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  • Writer's pictureElzbieta Gozdziak

Doing integration in public schools in Poznań

Elżbieta M. Goździak on attempts to integrate migrant children in public schools

Increase of foreign-born students in Polish public schools

Polish schools welcomed a great number of freign-born students. According to the Center for Civic Education, at least 350,000 school-age children came to Poland in the 2021/22 school year. Almost 40 percent of them enrolled in Polish schools.

The Wielkopolska region has also seen an increase of foreign‐born pupils in primary and secondary schools. During the 2015/2016 school year, there were 585 foreign‐born pupils in public schools in the region. Since then, the number increased fivefold and at the beginning of the 2018/2019 school year it reached 3,200 pupils, representing 0.6 percent of the total of 476,800 pupils in Wielkopolska. According to the Poznań City Hall, 4,417 children, including 818 preschoolers, 3,210 primary, and 389 secondary school students, who arrived from Ukraine after February 24, 2022, were attending schools in Poznań at the beginning of the 2022/23 school year.

Intercultural Youth Clubs: Integration in Practice

Many of these students came from a relatively homogenous societies and entered a country with a very recent history of immigration. It seemed obvious that there was a need to promote activities intended to acquaint the students with each other and learn about the countries and educational systems they came from.

In cooperation with three primary and one high school, Migrant Info Point (MIP) organized Intercultural Youth Clubs. We were priviledged to particiapte in the final activities of two of these clubs where small groups of students prepared presentations about Poland, Ukraine, Afghanistan, Uzbekistan, and Kazahstan. There was also an adult volunteered who presented about the Neatherlands and Indonesia. And another adult volunteer who devised a quiz about different countries, their cultural symbols, cuisine, etc. Groups of younger students "travelled" from one country to another to learn about its history, culture, and food.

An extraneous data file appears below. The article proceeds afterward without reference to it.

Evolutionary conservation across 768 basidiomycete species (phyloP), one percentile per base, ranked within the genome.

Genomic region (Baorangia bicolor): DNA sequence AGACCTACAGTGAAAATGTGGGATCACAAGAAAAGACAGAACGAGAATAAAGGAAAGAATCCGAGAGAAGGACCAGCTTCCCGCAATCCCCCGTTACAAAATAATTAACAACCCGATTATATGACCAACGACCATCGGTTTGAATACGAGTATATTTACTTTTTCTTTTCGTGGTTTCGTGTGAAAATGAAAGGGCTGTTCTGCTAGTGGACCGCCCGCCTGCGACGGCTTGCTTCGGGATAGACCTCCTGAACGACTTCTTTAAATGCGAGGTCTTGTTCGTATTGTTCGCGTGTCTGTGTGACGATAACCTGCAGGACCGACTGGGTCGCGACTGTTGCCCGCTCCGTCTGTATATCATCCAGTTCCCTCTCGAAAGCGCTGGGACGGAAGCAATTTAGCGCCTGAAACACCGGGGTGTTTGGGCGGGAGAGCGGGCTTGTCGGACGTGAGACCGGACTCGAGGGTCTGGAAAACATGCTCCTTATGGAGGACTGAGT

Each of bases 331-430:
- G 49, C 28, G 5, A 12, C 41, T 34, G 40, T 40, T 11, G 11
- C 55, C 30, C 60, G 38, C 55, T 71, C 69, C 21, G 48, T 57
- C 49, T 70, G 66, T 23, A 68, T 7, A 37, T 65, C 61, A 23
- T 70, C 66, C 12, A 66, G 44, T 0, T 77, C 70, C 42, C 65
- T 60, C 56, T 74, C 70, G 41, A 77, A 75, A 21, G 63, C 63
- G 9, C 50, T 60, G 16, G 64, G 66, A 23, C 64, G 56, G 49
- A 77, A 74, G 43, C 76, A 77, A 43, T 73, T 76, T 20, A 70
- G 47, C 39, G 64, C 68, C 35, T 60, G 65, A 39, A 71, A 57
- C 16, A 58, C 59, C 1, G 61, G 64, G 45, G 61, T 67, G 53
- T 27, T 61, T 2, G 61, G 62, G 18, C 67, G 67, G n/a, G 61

We witnessed a great deal of enthusiasm, especially on the part of the presenters who worked hard on their presentations. A group of class clowns prepared a hilarious presentation mixing historical periods and historical characters that had us all in stiches. The boys from Afghanistan wrote their classmates' names in Farsi; the Polish kids proudly displayed those name tags.

Many of the "travellers" asked lots of questions but equally many were quietly listening to their older schoolmates. Not interested or to shy to ask questions?

Room for improvement

I applaud the idea of bringing together students from different ethnic and cultural backgrounds to learn about each other, but the anthropologist in me was cringing listening to very essentialized views of different cultures.

In my opinion, this project had a great potential to divorce the children from the nationalistic curriculum they are forced to follow in school. It could have also gone beyond national generalizations and focus on the local context. Some of the Ukrainian students did talk about the cities or districts they came from. However, without exception, the Polish students stuck with the image of the Polish nation as constructed in Polish textbooks. Being in Poznań, the students could have talked about the Poznań dialect (gwara poznańska)--after all their foreign-born classmates are learning a new language... I am sure it would have been fun for them to learn a few words used only in Poznań.

At least one group talked about folk costumes that have dissapeared in Wielkopolska a century ago or longer. They could have talked about a tradition that is still very much alive in Poznań, namely the Bamberg costume (strój bamberski) originally introduced by immigrants from Bamberg in the middle of the 19th centurys, but worn today by young girls and women during the Corpus Cristi procession.

I have a feeling that if the Intercultural Youth Clubs were created as an after school activity, perhaps outside the school system, there would be much more scope for promotion of diversity, ethnic and cultural diversity as well as diversity of viewpoints.

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